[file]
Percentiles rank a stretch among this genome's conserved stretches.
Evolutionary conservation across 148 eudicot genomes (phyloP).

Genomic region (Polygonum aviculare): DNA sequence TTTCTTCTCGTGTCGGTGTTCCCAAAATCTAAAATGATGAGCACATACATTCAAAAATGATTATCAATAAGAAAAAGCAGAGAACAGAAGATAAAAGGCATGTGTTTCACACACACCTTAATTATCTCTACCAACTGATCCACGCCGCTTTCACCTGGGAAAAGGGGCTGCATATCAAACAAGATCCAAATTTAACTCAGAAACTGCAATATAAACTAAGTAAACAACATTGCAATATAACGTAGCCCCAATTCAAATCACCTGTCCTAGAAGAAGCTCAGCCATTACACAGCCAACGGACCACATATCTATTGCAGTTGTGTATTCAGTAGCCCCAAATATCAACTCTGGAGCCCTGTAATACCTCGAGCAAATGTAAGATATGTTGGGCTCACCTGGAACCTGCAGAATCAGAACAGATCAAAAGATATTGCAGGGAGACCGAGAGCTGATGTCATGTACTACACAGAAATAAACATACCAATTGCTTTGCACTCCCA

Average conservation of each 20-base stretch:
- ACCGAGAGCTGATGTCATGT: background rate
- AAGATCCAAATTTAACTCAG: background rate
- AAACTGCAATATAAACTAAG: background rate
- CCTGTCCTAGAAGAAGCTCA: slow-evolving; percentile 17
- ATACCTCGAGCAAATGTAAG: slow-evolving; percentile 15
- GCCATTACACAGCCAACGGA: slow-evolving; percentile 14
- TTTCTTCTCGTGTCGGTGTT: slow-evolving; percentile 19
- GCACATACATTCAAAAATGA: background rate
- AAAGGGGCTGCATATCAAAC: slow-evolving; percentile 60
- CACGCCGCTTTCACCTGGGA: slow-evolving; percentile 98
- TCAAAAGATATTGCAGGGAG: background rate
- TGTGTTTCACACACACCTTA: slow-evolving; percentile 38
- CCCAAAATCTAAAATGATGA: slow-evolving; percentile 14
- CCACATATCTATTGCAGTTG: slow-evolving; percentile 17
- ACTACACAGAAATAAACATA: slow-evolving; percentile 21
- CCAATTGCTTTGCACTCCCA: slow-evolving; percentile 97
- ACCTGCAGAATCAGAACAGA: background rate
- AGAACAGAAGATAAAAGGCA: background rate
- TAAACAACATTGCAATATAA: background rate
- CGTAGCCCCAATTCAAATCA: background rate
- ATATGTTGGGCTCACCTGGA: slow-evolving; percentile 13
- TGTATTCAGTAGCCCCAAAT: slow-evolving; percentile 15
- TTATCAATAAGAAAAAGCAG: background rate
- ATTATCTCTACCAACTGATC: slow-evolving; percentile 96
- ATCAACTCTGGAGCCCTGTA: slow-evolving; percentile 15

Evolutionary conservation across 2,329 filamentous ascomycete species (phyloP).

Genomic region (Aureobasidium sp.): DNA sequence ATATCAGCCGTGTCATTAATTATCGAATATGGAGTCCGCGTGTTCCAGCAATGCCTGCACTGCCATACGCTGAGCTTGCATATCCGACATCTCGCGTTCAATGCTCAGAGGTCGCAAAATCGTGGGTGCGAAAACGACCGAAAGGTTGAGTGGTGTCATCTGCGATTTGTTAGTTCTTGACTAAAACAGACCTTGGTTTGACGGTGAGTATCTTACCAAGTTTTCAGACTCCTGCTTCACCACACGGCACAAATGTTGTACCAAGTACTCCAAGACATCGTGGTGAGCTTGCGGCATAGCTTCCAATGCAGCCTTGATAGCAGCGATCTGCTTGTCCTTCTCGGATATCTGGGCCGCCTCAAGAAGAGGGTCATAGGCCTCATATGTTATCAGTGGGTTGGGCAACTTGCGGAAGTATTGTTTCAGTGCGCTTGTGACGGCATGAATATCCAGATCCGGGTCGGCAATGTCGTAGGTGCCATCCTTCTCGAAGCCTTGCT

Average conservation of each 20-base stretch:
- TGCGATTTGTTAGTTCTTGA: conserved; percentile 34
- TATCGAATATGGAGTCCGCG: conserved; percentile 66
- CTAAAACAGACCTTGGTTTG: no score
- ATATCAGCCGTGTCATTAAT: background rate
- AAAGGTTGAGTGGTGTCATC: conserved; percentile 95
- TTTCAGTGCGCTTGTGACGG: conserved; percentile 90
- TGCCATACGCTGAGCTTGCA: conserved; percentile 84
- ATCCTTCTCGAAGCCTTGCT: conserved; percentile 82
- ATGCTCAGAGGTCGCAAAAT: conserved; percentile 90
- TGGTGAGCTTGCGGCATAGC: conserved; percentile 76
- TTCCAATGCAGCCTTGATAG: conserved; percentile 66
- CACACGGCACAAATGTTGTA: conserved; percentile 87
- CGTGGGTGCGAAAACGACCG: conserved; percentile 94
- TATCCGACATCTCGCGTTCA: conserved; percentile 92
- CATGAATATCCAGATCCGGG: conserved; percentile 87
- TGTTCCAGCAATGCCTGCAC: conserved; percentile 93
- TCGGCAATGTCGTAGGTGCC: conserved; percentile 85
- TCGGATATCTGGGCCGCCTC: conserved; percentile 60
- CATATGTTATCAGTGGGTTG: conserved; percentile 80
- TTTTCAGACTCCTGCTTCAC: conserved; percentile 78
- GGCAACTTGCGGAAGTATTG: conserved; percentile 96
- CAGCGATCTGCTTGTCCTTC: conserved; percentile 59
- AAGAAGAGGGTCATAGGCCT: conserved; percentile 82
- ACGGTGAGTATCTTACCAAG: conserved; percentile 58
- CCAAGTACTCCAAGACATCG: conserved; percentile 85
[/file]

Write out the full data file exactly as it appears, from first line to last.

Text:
Percentiles rank a stretch among this genome's conserved stretches.
Evolutionary conservation across 148 eudicot genomes (phyloP).

Genomic region (Polygonum aviculare): DNA sequence TTTCTTCTCGTGTCGGTGTTCCCAAAATCTAAAATGATGAGCACATACATTCAAAAATGATTATCAATAAGAAAAAGCAGAGAACAGAAGATAAAAGGCATGTGTTTCACACACACCTTAATTATCTCTACCAACTGATCCACGCCGCTTTCACCTGGGAAAAGGGGCTGCATATCAAACAAGATCCAAATTTAACTCAGAAACTGCAATATAAACTAAGTAAACAACATTGCAATATAACGTAGCCCCAATTCAAATCACCTGTCCTAGAAGAAGCTCAGCCATTACACAGCCAACGGACCACATATCTATTGCAGTTGTGTATTCAGTAGCCCCAAATATCAACTCTGGAGCCCTGTAATACCTCGAGCAAATGTAAGATATGTTGGGCTCACCTGGAACCTGCAGAATCAGAACAGATCAAAAGATATTGCAGGGAGACCGAGAGCTGATGTCATGTACTACACAGAAATAAACATACCAATTGCTTTGCACTCCCA

Average conservation of each 20-base stretch:
- ACCGAGAGCTGATGTCATGT: background rate
- AAGATCCAAATTTAACTCAG: background rate
- AAACTGCAATATAAACTAAG: background rate
- CCTGTCCTAGAAGAAGCTCA: slow-evolving; percentile 17
- ATACCTCGAGCAAATGTAAG: slow-evolving; percentile 15
- GCCATTACACAGCCAACGGA: slow-evolving; percentile 14
- TTTCTTCTCGTGTCGGTGTT: slow-evolving; percentile 19
- GCACATACATTCAAAAATGA: background rate
- AAAGGGGCTGCATATCAAAC: slow-evolving; percentile 60
- CACGCCGCTTTCACCTGGGA: slow-evolving; percentile 98
- TCAAAAGATATTGCAGGGAG: background rate
- TGTGTTTCACACACACCTTA: slow-evolving; percentile 38
- CCCAAAATCTAAAATGATGA: slow-evolving; percentile 14
- CCACATATCTATTGCAGTTG: slow-evolving; percentile 17
- ACTACACAGAAATAAACATA: slow-evolving; percentile 21
- CCAATTGCTTTGCACTCCCA: slow-evolving; percentile 97
- ACCTGCAGAATCAGAACAGA: background rate
- AGAACAGAAGATAAAAGGCA: background rate
- TAAACAACATTGCAATATAA: background rate
- CGTAGCCCCAATTCAAATCA: background rate
- ATATGTTGGGCTCACCTGGA: slow-evolving; percentile 13
- TGTATTCAGTAGCCCCAAAT: slow-evolving; percentile 15
- TTATCAATAAGAAAAAGCAG: background rate
- ATTATCTCTACCAACTGATC: slow-evolving; percentile 96
- ATCAACTCTGGAGCCCTGTA: slow-evolving; percentile 15

Evolutionary conservation across 2,329 filamentous ascomycete species (phyloP).

Genomic region (Aureobasidium sp.): DNA sequence ATATCAGCCGTGTCATTAATTATCGAATATGGAGTCCGCGTGTTCCAGCAATGCCTGCACTGCCATACGCTGAGCTTGCATATCCGACATCTCGCGTTCAATGCTCAGAGGTCGCAAAATCGTGGGTGCGAAAACGACCGAAAGGTTGAGTGGTGTCATCTGCGATTTGTTAGTTCTTGACTAAAACAGACCTTGGTTTGACGGTGAGTATCTTACCAAGTTTTCAGACTCCTGCTTCACCACACGGCACAAATGTTGTACCAAGTACTCCAAGACATCGTGGTGAGCTTGCGGCATAGCTTCCAATGCAGCCTTGATAGCAGCGATCTGCTTGTCCTTCTCGGATATCTGGGCCGCCTCAAGAAGAGGGTCATAGGCCTCATATGTTATCAGTGGGTTGGGCAACTTGCGGAAGTATTGTTTCAGTGCGCTTGTGACGGCATGAATATCCAGATCCGGGTCGGCAATGTCGTAGGTGCCATCCTTCTCGAAGCCTTGCT

Average conservation of each 20-base stretch:
- TGCGATTTGTTAGTTCTTGA: conserved; percentile 34
- TATCGAATATGGAGTCCGCG: conserved; percentile 66
- CTAAAACAGACCTTGGTTTG: no score
- ATATCAGCCGTGTCATTAAT: background rate
- AAAGGTTGAGTGGTGTCATC: conserved; percentile 95
- TTTCAGTGCGCTTGTGACGG: conserved; percentile 90
- TGCCATACGCTGAGCTTGCA: conserved; percentile 84
- ATCCTTCTCGAAGCCTTGCT: conserved; percentile 82
- ATGCTCAGAGGTCGCAAAAT: conserved; percentile 90
- TGGTGAGCTTGCGGCATAGC: conserved; percentile 76
- TTCCAATGCAGCCTTGATAG: conserved; percentile 66
- CACACGGCACAAATGTTGTA: conserved; percentile 87
- CGTGGGTGCGAAAACGACCG: conserved; percentile 94
- TATCCGACATCTCGCGTTCA: conserved; percentile 92
- CATGAATATCCAGATCCGGG: conserved; percentile 87
- TGTTCCAGCAATGCCTGCAC: conserved; percentile 93
- TCGGCAATGTCGTAGGTGCC: conserved; percentile 85
- TCGGATATCTGGGCCGCCTC: conserved; percentile 60
- CATATGTTATCAGTGGGTTG: conserved; percentile 80
- TTTTCAGACTCCTGCTTCAC: conserved; percentile 78
- GGCAACTTGCGGAAGTATTG: conserved; percentile 96
- CAGCGATCTGCTTGTCCTTC: conserved; percentile 59
- AAGAAGAGGGTCATAGGCCT: conserved; percentile 82
- ACGGTGAGTATCTTACCAAG: conserved; percentile 58
- CCAAGTACTCCAAGACATCG: conserved; percentile 85